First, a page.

The Blind Driver Challenge was created in response to an initiative by the National Federation of the Blind Jernigan Institute to create a vehicle that a blind person could independently operate. Our team of twelve seniors makes every effort to design, build, test, and implement numerous non-visual driver interfaces onto a vehicle platform that would achieve this goal. Throughout the design process, the team recognizes the philosophy of the National Federation of the Blind Jernigan Institute to “revolutionize attitudes about blindness and promote independence”. Our team hopes to create a vehicle that can increase the independence of the blind as well as work to break society’s stereotypes and create a path of technology to promote the capabilities of the blind.
Relaying desired steering angle to the driver is one of the most important aspects of the Blind Driver vehicle. A new novel technology that we have developed at RoMeLa is called DriveGrip. The DriveGrip system is an integrated approach to communicating steering angle to a blind driver during operation of the vehicle. The system consists of a pair of tactile gloves. These gloves have motors attached to each of the driver’s fingers that can be activated to vibrate that part of the driver’s hand. The system is capable of communicating a turn to the driver by activating these vibrating motors on the left hand for a left turn, and on the right hand for a right turn. More specifically, the system will gradually activate the motors as the vehicle is intended to gradually turn. In this way the motors can be turned on and off to account for the user’s subjective response to a turn. The DriveGrip system reduces response time by integrating the turn with the user’s hands. This allows them to respond to their environment in an intuitive way, without ever really having to think about what the vehicle is “saying”. This instinctual response makes a blind person capable of performing the rapid reactions needed to handle complex driving situations. DriveGrip also provides a new platform for blind technologies. The versatility of this tactile glove system also means that the motors can be used in many different patterns and, as a result, could be used for future blind access technologies.
To bridge the gap between instructional cues and informational cues, and in order to increase the independence of the driver, the team is pursuing a state-of-the-art system called AirPix. AirPix is an intuitive new device that uses compressed air to safely create a refreshable, tactile “image.” AirPix consists of a plate with a grid of nozzles through which pressurized air flows, similar to the surface of an air hockey table. The airflow to each nozzle can be individually controlled. By activating the airflow in a specific pattern, an image can be described. A blind user can then hold his hand above the plate to feel a refreshable, tactile picture. RoMeLa uses AirPix to provide a driver with an advanced “view” of his surroundings, allowing him to make his own informed driving decisions. This method greatly increases the independence of the blind driver, since he can now make decisions based on his own senses, rather than being dependent on instructions calculated and provided to him by a computer. There are also many other exciting potential applications for the device. Especially exciting is the teaching application, whereby teachers could draw a sketch on a blackboard and it would appear, updating “on the fly” in a tactile format for blind students.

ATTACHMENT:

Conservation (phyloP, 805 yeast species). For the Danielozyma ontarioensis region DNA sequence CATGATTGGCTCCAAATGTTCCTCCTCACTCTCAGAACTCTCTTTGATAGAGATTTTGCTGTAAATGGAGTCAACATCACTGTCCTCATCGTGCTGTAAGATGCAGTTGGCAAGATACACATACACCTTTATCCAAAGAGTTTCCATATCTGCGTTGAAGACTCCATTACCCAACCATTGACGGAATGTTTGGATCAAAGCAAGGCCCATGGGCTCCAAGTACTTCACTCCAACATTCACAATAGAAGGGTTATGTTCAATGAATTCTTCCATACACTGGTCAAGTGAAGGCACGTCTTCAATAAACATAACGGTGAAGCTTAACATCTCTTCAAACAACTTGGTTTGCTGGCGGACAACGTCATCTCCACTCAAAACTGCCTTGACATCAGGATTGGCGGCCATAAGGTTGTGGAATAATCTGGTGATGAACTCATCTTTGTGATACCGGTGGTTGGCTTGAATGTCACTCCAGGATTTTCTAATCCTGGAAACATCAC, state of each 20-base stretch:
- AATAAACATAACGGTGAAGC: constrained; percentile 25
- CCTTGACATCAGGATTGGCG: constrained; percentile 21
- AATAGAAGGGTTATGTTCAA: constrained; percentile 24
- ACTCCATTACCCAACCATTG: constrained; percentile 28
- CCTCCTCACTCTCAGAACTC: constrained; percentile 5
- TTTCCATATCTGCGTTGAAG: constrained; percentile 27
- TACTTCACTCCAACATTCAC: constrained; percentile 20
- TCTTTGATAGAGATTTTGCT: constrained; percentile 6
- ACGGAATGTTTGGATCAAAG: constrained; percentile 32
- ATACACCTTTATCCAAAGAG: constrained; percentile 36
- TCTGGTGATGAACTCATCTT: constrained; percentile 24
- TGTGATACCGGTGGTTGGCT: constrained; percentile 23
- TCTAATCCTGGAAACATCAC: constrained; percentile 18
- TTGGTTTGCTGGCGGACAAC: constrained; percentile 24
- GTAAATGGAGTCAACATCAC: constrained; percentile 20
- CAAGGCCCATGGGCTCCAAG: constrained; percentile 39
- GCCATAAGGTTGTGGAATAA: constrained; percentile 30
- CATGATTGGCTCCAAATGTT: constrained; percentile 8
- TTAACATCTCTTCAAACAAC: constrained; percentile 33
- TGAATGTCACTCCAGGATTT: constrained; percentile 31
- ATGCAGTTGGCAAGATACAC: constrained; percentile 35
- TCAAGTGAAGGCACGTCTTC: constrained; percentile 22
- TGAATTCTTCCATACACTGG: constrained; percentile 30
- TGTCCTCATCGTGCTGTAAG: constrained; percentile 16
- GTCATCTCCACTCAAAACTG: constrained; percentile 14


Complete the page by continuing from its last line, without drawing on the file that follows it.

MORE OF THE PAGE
The future vehicle platform that the Blind Driver Challenge Team will be using a ByWire XGV™ from TORC Technologies. TORC is a company spun off from Virginia Tech through the DARPA Grand Challenge efforts, and all of the engineers working at TORC are Virginia Tech graduates and were the key members to the success of team VictorTango at the 2007 DARPA Urban Challenge. The ByWire XGV™ is a converted vehicle based on the technology developed for team VictorTango’s autonomous vehicle for the DARPA Urban Challenge. Team VictorTango’s vehicle, Odin, was one of only 3 vehicles, out of an original field of 89 international teams, to successfully complete the challenge. On the hardware side, this required a safe, reliable base drive-by-wire platform capable of operating for extended periods of time. The clean, seamless conversion to include drive-by-wire capability, a fail-safe safety system, and conditioned power for additional devices such as computers and sensors were instrumental to Odin’s success. TORC has since hardened these modular components into commercial-off-the-shelf (COTS) products. These products, in the form of a ByWire XGV™ outfitted with both a SafeStop™ and a set of PowerHubs™ would provide an ideal development platform for the next generation BDC vehicle.